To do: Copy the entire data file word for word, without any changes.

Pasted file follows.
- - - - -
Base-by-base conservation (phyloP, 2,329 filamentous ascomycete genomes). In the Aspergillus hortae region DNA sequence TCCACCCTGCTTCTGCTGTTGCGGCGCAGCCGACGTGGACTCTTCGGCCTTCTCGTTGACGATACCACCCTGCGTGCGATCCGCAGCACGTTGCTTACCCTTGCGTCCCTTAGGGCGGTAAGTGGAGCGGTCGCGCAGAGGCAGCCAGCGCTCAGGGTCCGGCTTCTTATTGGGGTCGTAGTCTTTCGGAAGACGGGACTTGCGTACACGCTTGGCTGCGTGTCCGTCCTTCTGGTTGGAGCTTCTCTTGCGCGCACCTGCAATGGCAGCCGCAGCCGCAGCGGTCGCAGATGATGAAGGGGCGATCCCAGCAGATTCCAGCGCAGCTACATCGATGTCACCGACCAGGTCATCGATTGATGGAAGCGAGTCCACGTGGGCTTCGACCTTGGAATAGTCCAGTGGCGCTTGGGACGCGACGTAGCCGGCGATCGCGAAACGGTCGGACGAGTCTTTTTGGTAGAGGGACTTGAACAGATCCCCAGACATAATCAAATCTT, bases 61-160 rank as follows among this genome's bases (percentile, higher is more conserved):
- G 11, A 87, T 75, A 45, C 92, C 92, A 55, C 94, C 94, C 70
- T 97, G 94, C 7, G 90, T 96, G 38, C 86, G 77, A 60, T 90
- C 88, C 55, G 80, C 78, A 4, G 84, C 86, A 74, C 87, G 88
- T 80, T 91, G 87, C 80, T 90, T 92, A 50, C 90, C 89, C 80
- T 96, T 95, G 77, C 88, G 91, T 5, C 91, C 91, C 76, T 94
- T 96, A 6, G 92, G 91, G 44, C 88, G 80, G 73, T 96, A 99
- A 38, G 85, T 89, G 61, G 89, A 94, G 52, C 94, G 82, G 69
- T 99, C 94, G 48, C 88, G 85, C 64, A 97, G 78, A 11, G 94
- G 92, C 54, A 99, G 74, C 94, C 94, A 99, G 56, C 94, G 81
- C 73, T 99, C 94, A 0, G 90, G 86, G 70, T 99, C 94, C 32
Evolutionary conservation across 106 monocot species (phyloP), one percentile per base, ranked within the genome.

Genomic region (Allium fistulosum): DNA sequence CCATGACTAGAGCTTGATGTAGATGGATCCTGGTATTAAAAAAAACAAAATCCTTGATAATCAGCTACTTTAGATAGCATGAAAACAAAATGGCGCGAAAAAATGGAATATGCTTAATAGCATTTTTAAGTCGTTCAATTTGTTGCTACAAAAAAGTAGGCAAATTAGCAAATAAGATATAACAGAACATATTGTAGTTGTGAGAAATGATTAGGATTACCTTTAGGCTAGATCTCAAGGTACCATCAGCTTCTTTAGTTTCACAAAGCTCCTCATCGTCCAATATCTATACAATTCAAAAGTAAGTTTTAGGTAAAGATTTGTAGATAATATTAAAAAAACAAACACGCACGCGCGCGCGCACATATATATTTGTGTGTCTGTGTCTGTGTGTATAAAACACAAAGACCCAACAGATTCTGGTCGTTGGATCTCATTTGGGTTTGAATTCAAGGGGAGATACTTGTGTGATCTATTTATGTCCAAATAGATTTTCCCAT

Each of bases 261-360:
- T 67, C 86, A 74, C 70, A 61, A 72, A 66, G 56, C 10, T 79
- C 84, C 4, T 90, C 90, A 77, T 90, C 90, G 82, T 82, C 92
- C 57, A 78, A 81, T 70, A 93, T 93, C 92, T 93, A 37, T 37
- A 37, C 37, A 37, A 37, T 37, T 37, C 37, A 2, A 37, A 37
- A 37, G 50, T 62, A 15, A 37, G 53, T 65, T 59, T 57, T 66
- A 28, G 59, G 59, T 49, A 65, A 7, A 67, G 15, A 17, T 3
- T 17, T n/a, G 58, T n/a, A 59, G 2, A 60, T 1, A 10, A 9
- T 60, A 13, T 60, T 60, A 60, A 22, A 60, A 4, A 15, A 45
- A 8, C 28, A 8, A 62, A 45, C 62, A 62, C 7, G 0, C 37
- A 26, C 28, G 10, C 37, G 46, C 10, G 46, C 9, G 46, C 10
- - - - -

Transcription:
Base-by-base conservation (phyloP, 2,329 filamentous ascomycete genomes). In the Aspergillus hortae region DNA sequence TCCACCCTGCTTCTGCTGTTGCGGCGCAGCCGACGTGGACTCTTCGGCCTTCTCGTTGACGATACCACCCTGCGTGCGATCCGCAGCACGTTGCTTACCCTTGCGTCCCTTAGGGCGGTAAGTGGAGCGGTCGCGCAGAGGCAGCCAGCGCTCAGGGTCCGGCTTCTTATTGGGGTCGTAGTCTTTCGGAAGACGGGACTTGCGTACACGCTTGGCTGCGTGTCCGTCCTTCTGGTTGGAGCTTCTCTTGCGCGCACCTGCAATGGCAGCCGCAGCCGCAGCGGTCGCAGATGATGAAGGGGCGATCCCAGCAGATTCCAGCGCAGCTACATCGATGTCACCGACCAGGTCATCGATTGATGGAAGCGAGTCCACGTGGGCTTCGACCTTGGAATAGTCCAGTGGCGCTTGGGACGCGACGTAGCCGGCGATCGCGAAACGGTCGGACGAGTCTTTTTGGTAGAGGGACTTGAACAGATCCCCAGACATAATCAAATCTT, bases 61-160 rank as follows among this genome's bases (percentile, higher is more conserved):
- G 11, A 87, T 75, A 45, C 92, C 92, A 55, C 94, C 94, C 70
- T 97, G 94, C 7, G 90, T 96, G 38, C 86, G 77, A 60, T 90
- C 88, C 55, G 80, C 78, A 4, G 84, C 86, A 74, C 87, G 88
- T 80, T 91, G 87, C 80, T 90, T 92, A 50, C 90, C 89, C 80
- T 96, T 95, G 77, C 88, G 91, T 5, C 91, C 91, C 76, T 94
- T 96, A 6, G 92, G 91, G 44, C 88, G 80, G 73, T 96, A 99
- A 38, G 85, T 89, G 61, G 89, A 94, G 52, C 94, G 82, G 69
- T 99, C 94, G 48, C 88, G 85, C 64, A 97, G 78, A 11, G 94
- G 92, C 54, A 99, G 74, C 94, C 94, A 99, G 56, C 94, G 81
- C 73, T 99, C 94, A 0, G 90, G 86, G 70, T 99, C 94, C 32
Evolutionary conservation across 106 monocot species (phyloP), one percentile per base, ranked within the genome.

Genomic region (Allium fistulosum): DNA sequence CCATGACTAGAGCTTGATGTAGATGGATCCTGGTATTAAAAAAAACAAAATCCTTGATAATCAGCTACTTTAGATAGCATGAAAACAAAATGGCGCGAAAAAATGGAATATGCTTAATAGCATTTTTAAGTCGTTCAATTTGTTGCTACAAAAAAGTAGGCAAATTAGCAAATAAGATATAACAGAACATATTGTAGTTGTGAGAAATGATTAGGATTACCTTTAGGCTAGATCTCAAGGTACCATCAGCTTCTTTAGTTTCACAAAGCTCCTCATCGTCCAATATCTATACAATTCAAAAGTAAGTTTTAGGTAAAGATTTGTAGATAATATTAAAAAAACAAACACGCACGCGCGCGCGCACATATATATTTGTGTGTCTGTGTCTGTGTGTATAAAACACAAAGACCCAACAGATTCTGGTCGTTGGATCTCATTTGGGTTTGAATTCAAGGGGAGATACTTGTGTGATCTATTTATGTCCAAATAGATTTTCCCAT

Each of bases 261-360:
- T 67, C 86, A 74, C 70, A 61, A 72, A 66, G 56, C 10, T 79
- C 84, C 4, T 90, C 90, A 77, T 90, C 90, G 82, T 82, C 92
- C 57, A 78, A 81, T 70, A 93, T 93, C 92, T 93, A 37, T 37
- A 37, C 37, A 37, A 37, T 37, T 37, C 37, A 2, A 37, A 37
- A 37, G 50, T 62, A 15, A 37, G 53, T 65, T 59, T 57, T 66
- A 28, G 59, G 59, T 49, A 65, A 7, A 67, G 15, A 17, T 3
- T 17, T n/a, G 58, T n/a, A 59, G 2, A 60, T 1, A 10, A 9
- T 60, A 13, T 60, T 60, A 60, A 22, A 60, A 4, A 15, A 45
- A 8, C 28, A 8, A 62, A 45, C 62, A 62, C 7, G 0, C 37
- A 26, C 28, G 10, C 37, G 46, C 10, G 46, C 9, G 46, C 10